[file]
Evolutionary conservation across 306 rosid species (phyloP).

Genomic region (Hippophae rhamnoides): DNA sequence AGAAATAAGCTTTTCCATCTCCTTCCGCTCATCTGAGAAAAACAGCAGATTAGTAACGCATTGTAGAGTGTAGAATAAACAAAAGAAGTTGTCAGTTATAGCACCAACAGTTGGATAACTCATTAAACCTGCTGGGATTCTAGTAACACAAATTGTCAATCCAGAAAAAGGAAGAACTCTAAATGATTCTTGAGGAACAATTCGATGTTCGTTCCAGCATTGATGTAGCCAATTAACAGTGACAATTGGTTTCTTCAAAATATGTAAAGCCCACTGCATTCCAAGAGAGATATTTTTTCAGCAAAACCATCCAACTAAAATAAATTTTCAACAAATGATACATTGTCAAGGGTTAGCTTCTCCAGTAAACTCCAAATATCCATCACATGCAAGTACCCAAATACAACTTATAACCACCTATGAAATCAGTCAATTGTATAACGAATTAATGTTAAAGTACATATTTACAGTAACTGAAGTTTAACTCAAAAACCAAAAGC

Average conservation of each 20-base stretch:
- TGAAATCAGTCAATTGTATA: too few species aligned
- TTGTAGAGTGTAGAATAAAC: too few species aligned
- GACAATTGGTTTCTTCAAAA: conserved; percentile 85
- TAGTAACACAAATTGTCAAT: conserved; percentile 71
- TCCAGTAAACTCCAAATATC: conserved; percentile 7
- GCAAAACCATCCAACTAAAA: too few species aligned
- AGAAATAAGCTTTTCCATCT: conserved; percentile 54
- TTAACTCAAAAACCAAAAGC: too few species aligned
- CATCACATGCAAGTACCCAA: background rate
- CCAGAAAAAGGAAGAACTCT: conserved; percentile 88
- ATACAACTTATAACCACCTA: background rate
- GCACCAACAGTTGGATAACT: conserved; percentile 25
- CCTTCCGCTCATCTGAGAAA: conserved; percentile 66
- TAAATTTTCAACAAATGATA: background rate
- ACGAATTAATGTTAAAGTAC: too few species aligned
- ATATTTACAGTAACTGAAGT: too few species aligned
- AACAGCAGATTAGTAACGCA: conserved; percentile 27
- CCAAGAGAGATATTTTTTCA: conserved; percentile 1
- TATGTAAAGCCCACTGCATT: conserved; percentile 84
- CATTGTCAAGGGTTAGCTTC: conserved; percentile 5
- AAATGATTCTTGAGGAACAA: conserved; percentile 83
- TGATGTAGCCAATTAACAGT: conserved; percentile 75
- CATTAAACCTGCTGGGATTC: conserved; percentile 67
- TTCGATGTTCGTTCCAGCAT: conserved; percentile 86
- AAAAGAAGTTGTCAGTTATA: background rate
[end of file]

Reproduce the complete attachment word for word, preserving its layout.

Evolutionary conservation across 306 rosid species (phyloP).

Genomic region (Hippophae rhamnoides): DNA sequence AGAAATAAGCTTTTCCATCTCCTTCCGCTCATCTGAGAAAAACAGCAGATTAGTAACGCATTGTAGAGTGTAGAATAAACAAAAGAAGTTGTCAGTTATAGCACCAACAGTTGGATAACTCATTAAACCTGCTGGGATTCTAGTAACACAAATTGTCAATCCAGAAAAAGGAAGAACTCTAAATGATTCTTGAGGAACAATTCGATGTTCGTTCCAGCATTGATGTAGCCAATTAACAGTGACAATTGGTTTCTTCAAAATATGTAAAGCCCACTGCATTCCAAGAGAGATATTTTTTCAGCAAAACCATCCAACTAAAATAAATTTTCAACAAATGATACATTGTCAAGGGTTAGCTTCTCCAGTAAACTCCAAATATCCATCACATGCAAGTACCCAAATACAACTTATAACCACCTATGAAATCAGTCAATTGTATAACGAATTAATGTTAAAGTACATATTTACAGTAACTGAAGTTTAACTCAAAAACCAAAAGC

Average conservation of each 20-base stretch:
- TGAAATCAGTCAATTGTATA: too few species aligned
- TTGTAGAGTGTAGAATAAAC: too few species aligned
- GACAATTGGTTTCTTCAAAA: conserved; percentile 85
- TAGTAACACAAATTGTCAAT: conserved; percentile 71
- TCCAGTAAACTCCAAATATC: conserved; percentile 7
- GCAAAACCATCCAACTAAAA: too few species aligned
- AGAAATAAGCTTTTCCATCT: conserved; percentile 54
- TTAACTCAAAAACCAAAAGC: too few species aligned
- CATCACATGCAAGTACCCAA: background rate
- CCAGAAAAAGGAAGAACTCT: conserved; percentile 88
- ATACAACTTATAACCACCTA: background rate
- GCACCAACAGTTGGATAACT: conserved; percentile 25
- CCTTCCGCTCATCTGAGAAA: conserved; percentile 66
- TAAATTTTCAACAAATGATA: background rate
- ACGAATTAATGTTAAAGTAC: too few species aligned
- ATATTTACAGTAACTGAAGT: too few species aligned
- AACAGCAGATTAGTAACGCA: conserved; percentile 27
- CCAAGAGAGATATTTTTTCA: conserved; percentile 1
- TATGTAAAGCCCACTGCATT: conserved; percentile 84
- CATTGTCAAGGGTTAGCTTC: conserved; percentile 5
- AAATGATTCTTGAGGAACAA: conserved; percentile 83
- TGATGTAGCCAATTAACAGT: conserved; percentile 75
- CATTAAACCTGCTGGGATTC: conserved; percentile 67
- TTCGATGTTCGTTCCAGCAT: conserved; percentile 86
- AAAAGAAGTTGTCAGTTATA: background rate